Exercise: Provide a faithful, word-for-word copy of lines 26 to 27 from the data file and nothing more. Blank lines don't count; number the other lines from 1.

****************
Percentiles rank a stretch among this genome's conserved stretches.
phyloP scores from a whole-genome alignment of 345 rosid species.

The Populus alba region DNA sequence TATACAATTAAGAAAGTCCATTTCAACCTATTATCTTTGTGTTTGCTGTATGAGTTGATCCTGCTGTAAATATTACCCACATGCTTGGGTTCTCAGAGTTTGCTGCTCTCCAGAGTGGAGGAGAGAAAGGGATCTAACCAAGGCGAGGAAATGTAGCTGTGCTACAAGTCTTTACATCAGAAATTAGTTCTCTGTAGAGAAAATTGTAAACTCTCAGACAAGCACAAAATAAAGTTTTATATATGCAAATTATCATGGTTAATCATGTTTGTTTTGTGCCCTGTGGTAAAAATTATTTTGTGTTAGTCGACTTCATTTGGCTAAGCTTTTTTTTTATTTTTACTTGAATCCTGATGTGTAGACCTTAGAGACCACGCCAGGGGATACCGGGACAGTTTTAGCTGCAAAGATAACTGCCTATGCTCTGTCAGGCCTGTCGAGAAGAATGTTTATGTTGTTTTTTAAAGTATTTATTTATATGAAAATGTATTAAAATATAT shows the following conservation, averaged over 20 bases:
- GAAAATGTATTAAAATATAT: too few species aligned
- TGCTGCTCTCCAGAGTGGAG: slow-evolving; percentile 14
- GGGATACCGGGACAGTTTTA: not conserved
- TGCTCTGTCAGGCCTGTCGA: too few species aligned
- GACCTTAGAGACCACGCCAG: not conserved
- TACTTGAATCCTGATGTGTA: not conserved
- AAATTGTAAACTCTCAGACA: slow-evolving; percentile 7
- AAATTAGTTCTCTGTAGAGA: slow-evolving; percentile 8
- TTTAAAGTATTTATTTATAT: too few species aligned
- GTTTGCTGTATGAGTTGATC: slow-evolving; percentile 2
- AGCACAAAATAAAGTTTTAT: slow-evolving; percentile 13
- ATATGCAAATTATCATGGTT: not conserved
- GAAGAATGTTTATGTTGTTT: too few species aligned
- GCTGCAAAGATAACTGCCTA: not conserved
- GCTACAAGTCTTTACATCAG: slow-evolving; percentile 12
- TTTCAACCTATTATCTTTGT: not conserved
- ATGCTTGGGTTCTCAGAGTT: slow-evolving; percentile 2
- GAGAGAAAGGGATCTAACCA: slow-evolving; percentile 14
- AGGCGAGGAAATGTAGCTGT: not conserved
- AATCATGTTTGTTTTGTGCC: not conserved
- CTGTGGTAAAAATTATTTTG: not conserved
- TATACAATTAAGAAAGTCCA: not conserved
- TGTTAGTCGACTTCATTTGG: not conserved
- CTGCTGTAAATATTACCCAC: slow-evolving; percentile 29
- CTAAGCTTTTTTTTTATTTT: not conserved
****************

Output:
- TGTTAGTCGACTTCATTTGG: not conserved
- CTGCTGTAAATATTACCCAC: slow-evolving; percentile 29